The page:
Musical instruments and artifacts have been acquired from more than 200 countries and territories around the world. MIM continues to work on its commitment to displaying instruments from every country in the world.
MIM’s oldest instrument is displayed in the Orientation Gallery: a paigu goblet drum that dates back to China’s Neolithic period. Found in Banpo village near Xi’an, the capital of Shaanxi Province, the drum is estimated to have been created between 5000 and 4000 BCE. The drumhead, possibly made of snake or frog skin, would have been tied to the hooks around the rim of the drum for tension. Among Western instruments at MIM, the 10-string guitarra española in the Guitar Gallery is the oldest. Instruments resembling the modern guitar first appeared in the late 1400s, and among the early guitars still in existence, this one made in Portugal circa 1590 is considered the oldest full-sized example.
MIM is a 501(c)(3) nonprofit organization. In addition to receiving support from individuals, foundations and corporations, MIM has received grant funding from public sources such as the Arizona Humanities Council, the Phoenix Office of Arts & Culture and the Arizona Commission on the Arts.
MIM’s cozy but plush theater has 300 seats and offers guests an opportunity to hear a diverse range of world-class concerts and global artists in an intimate, comfortable environment with superb acoustics. A larger space would not provide this optimal experience. Click here to visit the MIM Music Theater site.
MIM has approximately 1,800 Sennheiser guidePORT compact receivers with headphones available to guide guests through the museum. These audio guides—completely automatic and with high audio quality— provide the sound track for videos at more than 300 sites around the museum. Hidden identifiers are installed at exhibits that cue the audio guides automatically to exactly the right “sound track.” With guidePORT’s wireless technology, every visitor has his/her own personal tour guide through the museum.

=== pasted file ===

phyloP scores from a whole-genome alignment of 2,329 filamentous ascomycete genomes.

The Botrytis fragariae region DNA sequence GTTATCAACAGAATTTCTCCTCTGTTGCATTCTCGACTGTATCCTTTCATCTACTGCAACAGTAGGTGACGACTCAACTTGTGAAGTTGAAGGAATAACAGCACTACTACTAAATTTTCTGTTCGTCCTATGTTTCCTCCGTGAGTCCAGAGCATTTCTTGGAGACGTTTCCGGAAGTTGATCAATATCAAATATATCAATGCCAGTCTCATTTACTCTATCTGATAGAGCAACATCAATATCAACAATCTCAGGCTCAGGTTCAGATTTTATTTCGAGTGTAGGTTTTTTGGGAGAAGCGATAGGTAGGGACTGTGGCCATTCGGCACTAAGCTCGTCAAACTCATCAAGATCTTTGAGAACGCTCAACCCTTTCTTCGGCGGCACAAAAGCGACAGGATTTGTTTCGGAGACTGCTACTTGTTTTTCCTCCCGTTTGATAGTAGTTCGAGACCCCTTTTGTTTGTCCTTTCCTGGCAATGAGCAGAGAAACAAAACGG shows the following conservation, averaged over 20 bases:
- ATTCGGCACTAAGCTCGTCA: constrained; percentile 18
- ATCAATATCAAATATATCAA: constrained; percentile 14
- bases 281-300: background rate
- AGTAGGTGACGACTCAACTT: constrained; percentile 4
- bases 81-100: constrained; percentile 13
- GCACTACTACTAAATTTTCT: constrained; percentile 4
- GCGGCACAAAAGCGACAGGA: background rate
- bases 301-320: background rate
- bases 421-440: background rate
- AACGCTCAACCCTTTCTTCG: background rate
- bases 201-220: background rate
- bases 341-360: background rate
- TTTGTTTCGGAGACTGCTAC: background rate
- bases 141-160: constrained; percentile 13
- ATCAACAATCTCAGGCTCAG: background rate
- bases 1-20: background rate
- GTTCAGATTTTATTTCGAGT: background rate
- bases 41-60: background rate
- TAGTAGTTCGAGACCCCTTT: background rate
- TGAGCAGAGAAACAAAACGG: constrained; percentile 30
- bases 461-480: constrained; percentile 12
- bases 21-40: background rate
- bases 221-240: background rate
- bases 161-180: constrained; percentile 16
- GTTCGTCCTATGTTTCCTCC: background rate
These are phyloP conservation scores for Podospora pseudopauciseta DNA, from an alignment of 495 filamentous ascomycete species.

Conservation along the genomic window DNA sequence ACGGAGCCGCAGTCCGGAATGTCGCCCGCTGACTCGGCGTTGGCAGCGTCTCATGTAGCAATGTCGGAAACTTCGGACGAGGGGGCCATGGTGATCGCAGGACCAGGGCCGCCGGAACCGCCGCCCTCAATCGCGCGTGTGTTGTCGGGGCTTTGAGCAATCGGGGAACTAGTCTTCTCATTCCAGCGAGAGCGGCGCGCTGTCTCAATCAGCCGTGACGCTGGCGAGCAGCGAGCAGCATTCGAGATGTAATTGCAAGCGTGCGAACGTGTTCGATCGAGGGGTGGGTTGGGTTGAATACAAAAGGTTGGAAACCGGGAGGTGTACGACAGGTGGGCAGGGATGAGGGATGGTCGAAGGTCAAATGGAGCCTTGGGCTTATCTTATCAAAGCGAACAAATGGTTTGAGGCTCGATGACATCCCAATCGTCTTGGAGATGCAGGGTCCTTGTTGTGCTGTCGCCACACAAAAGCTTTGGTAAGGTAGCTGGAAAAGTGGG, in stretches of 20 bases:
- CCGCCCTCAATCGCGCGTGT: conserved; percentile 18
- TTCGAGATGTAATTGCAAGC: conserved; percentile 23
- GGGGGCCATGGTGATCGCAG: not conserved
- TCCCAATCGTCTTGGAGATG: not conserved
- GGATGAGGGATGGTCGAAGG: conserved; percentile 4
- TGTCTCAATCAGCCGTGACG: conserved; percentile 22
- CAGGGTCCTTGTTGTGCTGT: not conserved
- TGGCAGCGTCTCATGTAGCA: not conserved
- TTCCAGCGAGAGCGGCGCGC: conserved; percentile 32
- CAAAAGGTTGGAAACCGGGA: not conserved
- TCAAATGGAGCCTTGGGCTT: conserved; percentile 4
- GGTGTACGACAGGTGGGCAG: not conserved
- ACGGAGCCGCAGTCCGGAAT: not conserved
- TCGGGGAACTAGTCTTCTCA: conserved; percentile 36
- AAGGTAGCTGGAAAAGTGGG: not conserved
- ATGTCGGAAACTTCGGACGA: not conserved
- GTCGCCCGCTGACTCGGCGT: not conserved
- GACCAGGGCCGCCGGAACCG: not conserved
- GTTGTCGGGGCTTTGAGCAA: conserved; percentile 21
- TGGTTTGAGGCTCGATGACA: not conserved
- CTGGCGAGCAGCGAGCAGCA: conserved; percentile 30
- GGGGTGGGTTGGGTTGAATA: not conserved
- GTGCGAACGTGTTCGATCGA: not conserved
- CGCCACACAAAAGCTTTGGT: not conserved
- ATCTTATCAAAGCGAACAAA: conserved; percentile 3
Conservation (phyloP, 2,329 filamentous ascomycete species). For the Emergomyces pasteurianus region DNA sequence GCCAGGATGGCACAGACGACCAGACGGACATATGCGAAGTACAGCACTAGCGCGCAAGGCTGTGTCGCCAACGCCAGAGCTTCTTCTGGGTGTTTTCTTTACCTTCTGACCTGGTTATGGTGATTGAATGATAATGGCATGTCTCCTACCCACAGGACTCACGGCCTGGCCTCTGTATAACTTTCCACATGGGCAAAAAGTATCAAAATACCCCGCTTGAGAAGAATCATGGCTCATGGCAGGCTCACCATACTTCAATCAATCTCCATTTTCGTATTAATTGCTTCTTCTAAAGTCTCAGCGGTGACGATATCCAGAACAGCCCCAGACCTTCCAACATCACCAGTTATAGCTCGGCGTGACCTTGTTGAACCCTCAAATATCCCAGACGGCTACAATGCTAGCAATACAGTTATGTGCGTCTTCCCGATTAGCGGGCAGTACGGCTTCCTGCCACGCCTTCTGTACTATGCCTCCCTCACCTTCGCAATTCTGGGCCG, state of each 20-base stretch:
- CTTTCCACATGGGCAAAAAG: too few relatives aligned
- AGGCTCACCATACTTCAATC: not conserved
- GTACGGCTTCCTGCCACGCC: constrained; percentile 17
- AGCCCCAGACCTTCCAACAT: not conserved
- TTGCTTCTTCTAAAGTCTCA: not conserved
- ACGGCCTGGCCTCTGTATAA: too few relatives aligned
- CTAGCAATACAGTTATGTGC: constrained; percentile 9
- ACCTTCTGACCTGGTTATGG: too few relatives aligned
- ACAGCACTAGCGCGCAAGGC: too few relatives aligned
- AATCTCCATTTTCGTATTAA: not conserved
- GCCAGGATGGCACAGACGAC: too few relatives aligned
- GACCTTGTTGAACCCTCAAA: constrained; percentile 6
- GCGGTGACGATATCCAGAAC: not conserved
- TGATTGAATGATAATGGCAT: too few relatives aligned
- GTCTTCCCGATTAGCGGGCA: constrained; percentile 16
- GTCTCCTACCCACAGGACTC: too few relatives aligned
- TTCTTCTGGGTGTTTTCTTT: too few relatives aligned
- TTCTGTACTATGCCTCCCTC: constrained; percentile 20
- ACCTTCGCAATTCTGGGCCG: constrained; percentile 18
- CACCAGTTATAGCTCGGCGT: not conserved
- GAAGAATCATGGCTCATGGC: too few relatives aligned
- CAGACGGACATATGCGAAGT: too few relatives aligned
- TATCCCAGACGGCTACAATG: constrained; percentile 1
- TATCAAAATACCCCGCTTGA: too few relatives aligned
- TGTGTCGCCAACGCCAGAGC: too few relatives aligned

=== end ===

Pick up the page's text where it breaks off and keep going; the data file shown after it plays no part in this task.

In honor of the museum’s fifth anniversary, MIM launched the Friends of MIM membership program. The program offers two membership options. At the $100 “Duo” level, guests receive two unlimited museum admission passes for one year, a 10 percent discount at the Museum Store and Café Allegro, and a subscription to MIM’s e-newsletters. At the $150 “Family” level, guests have access to all of the “Duo” level benefits, plus free admission for cardholders’ children ages 19 years and under, with the cardholder present at the time of visit.
The Friends of MIM membership program join’s MIM’s existing philanthropy membership program, Circle of Friends. Those joining at the $250 level will receive additional benefits, such as free admission for cardholders’ grandchildren (ages 19 years and under) and two guest passes.
MIM also offers a variety of other donor opportunities for individuals and businesses, which provide benefits to the donors and their families or their companies. From funding an exhibit to sponsoring a concert in the MIM Music Theater, support of MIM will allow generations of people to explore and experience the rich diversity of the world’s music and musical instruments. For more information, contact MIM’s Institutional Advancement team.
Volunteer team members play an integral role in MIM’s success. Becoming a MIM volunteer team member is a unique opportunity to get involved with this incredible project. The minimum age to volunteer at MIM is 16 years. For more information, please check our website at http://mim.org/support/volunteer/ or email volunteer@MIM.org.